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Soldier sues, says 'Hurt Locker' is his story

By Alan Duke, CNN
A soldier is claiming the character played by Jeremy Renner, above, in "The Hurt Locker" is based on him.
A soldier is claiming the character played by Jeremy Renner, above, in "The Hurt Locker" is based on him.
STORY HIGHLIGHTS
  • Soldier says he's basis for main character in "The Hurt Locker," wants credit, portion of proceeds
  • Film, up for nine Oscars, is about a bomb-disposal expert in Iraq
  • Writer and producer Mark Boal spent time with unit in Iraq, wrote Playboy article before screenplay

(CNN) -- A U.S. soldier who defused roadside bombs in Iraq wants credit for inspiring the main character in "The Hurt Locker," a movie up for nine Oscars this weekend.

Master Sgt. Jeffrey Sarver filed a federal lawsuit Tuesday claiming writer Mark Boal -- a journalist embedded with his Army unit in Iraq -- based the film's main character on his life.

"They literally transposed his life in the film and then claimed it was a work of fiction," said lawyer Geoffrey Fieger. "The only fiction was the claim it was a work of fiction."

Without directly denying Sarver's claim, the production company said it was "a fictional account of what brave men and women do on the battlefield."

Video: Real life 'Hurt Locker'
Video: 'The Hurt Locker'
Video: Life of a bomb disposal expert
RELATED TOPICS
  • Academy Awards
  • Movies

Summit Entertainment said it hoped "for a quick resolution" of Sarver's claims.

"The Hurt Locker" is one of this year's 10 best picture nominees and it has been widely acclaimed by critics.

Sarver held back announcing his lawsuit until late Tuesday after all Oscar ballots were cast, Fieger said.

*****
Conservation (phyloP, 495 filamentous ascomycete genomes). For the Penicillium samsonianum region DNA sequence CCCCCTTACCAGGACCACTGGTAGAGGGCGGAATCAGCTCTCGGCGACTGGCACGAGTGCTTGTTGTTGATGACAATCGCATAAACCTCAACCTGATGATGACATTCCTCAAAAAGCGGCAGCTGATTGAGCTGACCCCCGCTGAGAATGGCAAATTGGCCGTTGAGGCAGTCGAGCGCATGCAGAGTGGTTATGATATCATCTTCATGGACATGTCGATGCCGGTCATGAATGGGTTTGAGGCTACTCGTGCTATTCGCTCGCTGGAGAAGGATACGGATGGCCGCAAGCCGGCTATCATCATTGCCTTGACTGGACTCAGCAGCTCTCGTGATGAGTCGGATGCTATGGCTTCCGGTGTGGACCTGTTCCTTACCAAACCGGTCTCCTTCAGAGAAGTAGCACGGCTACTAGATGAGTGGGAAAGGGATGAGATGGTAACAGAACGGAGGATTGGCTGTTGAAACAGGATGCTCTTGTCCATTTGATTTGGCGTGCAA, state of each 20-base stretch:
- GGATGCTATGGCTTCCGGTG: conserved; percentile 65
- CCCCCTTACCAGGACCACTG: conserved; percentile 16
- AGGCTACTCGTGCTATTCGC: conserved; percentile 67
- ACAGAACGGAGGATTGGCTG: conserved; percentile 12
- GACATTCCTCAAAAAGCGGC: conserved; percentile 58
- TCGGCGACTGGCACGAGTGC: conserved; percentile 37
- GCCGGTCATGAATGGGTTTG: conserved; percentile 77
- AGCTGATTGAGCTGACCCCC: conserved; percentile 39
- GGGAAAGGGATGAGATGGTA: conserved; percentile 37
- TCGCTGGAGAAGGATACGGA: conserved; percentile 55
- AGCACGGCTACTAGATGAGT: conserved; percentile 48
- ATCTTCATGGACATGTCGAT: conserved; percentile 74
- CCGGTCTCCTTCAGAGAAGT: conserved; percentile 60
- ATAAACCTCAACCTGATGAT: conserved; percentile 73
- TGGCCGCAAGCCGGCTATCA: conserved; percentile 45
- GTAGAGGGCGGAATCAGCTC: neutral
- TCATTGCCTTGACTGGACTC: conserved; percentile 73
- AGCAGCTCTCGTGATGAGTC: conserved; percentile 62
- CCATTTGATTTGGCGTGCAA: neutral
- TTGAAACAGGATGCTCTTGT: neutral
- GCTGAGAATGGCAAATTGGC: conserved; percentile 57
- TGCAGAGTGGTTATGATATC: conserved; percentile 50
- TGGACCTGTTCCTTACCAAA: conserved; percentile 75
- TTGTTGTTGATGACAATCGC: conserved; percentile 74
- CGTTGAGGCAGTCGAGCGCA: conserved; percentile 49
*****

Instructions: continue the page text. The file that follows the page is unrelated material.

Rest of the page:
"We want the movie to be successful, because that is in my client's benefit," he said.

Sarver wants the opening credits to list him as the basis for the character Will James, and producers "have to share the financial benefit that apparently they are going to reap from this movie," Fieger said.

"For years, Hollywood has exploited the heroics and sacrifices of veterans and in this particular case, they attempted to do it again rather grievously," he said.

A Playboy magazine article by Boal about his time with Sarver's bomb disposal unit led to the screenplay using details of Sarver's life, Fieger charged.

"The screenplay says he is a blonde, blue-eyed trailer trash from Tennessee, but he's blonde, blue-eyed and grew up in a trailer in West Virginia.

"Nobody can claim with a straight face that it's not Jeff Sarver," he said.

Fieger said he hopes the movie company will voluntarily acknowledge Sarver and "pay damages for the use of his life without compensation."

"I would hope they do the right thing, but my experience tells me when people have money they rarely do the right thing," he said.

Sarver is still in the Army, but his location is a military secret, Fieger said.

"He can't even tell me," he said.

 
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